By Curt Peterson
After a year and a half of postponements and re-postponements due to Covid-19 pandemic risks and restrictions, Hartlanders positioned along the parade route uttered a sigh of relief and joy on July Fourth – Old Home Day 2021.
Participants referred to “last year’s event,”but “last year” really meant 2019, as Hartland’s and other July Fourth events in 2020 were cancelled to avoid creating “superspreader” issues.
Aging in Hartland, celebrating its 10th anniversary as well as Independence Day, sported the only volunteer organization float, including adult and youth participants portraying AiH services for community seniors including handyman/woman chores, Meals on Wheels delivery for Volunteers in Action, and the AiH Community Nurse program.
Hartland Recreation hired an electric-powered pirate ship float spraying bubbles while spinning around to the delight of the many children waiting. Thrown candy littered the pavement, enticing kids to run gingerly into the parade route on treasure gathering expeditions.
“We’ll have to double our candy order next year,” AiH float organizer Rachel Obbard told the Mountain Times. “We ran out before we got to the announcer’s stand.”
Antique tractors, classic cars, a dozen shiny fire engines and at least one horseback rider rewarded the hundreds of onlookers who came to see one of the few parades in the Upper Valley this year. The Boy Scouts, a military Humvee, some electric bicycles and a marching band rounded out the lineup.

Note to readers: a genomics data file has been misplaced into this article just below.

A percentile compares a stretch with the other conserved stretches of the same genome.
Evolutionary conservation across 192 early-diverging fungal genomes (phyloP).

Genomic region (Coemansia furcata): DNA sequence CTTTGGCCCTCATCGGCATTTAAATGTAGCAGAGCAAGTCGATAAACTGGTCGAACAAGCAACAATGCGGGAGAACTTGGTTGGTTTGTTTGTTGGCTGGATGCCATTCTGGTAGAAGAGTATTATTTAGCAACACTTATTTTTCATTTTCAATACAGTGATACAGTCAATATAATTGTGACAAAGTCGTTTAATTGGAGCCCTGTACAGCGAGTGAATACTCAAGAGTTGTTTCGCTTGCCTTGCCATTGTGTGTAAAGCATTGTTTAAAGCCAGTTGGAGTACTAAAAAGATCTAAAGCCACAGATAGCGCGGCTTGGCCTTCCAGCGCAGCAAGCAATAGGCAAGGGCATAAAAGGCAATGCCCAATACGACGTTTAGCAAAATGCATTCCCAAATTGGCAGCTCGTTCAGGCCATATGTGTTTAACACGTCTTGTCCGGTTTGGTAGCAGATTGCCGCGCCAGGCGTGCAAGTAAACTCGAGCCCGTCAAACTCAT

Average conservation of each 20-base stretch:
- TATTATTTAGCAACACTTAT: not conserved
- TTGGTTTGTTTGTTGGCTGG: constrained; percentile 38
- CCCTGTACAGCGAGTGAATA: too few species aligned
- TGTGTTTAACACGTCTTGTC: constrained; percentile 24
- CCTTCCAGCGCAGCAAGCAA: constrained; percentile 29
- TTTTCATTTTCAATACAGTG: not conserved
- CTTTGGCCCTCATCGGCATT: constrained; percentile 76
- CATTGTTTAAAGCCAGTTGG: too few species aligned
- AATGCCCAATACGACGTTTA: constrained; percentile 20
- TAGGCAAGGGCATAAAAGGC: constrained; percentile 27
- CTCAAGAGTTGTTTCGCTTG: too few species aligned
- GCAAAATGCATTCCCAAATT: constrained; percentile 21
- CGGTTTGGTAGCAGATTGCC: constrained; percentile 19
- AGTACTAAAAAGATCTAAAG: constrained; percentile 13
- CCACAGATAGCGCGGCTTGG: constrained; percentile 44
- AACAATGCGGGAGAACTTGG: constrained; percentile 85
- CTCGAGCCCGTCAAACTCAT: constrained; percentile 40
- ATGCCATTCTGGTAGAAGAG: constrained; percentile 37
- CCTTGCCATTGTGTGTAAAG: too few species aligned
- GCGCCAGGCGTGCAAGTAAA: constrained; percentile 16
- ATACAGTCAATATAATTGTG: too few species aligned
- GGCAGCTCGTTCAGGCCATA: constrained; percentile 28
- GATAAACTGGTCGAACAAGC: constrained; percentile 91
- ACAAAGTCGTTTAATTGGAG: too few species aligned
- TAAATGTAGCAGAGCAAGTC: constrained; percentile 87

Former Town Clerk Clyde Jenne acted as parade emcee from an elevated podium, wearing his stovepipe hat as he announced the passing paraders.
Hartland Diner owner Nicole Bartner, who opened her popular eatery for full-service for the first time in 18 months, reported a hungry capacity crowd who almost cleaned out her entire stock of food by mid-afternoon. Bartner and her staff prepared and served 120 meals.
Organization and food booths festooned the recreation fields next to the Hartland Library. Aging in Hartland booth-minders reported brisk interest in information, free blood-pressure readings, a community needs questionnaire and some volunteer sign-ups.
The Conservation Commission booth was also busy, distributing information about current and planned projects in the community and the region.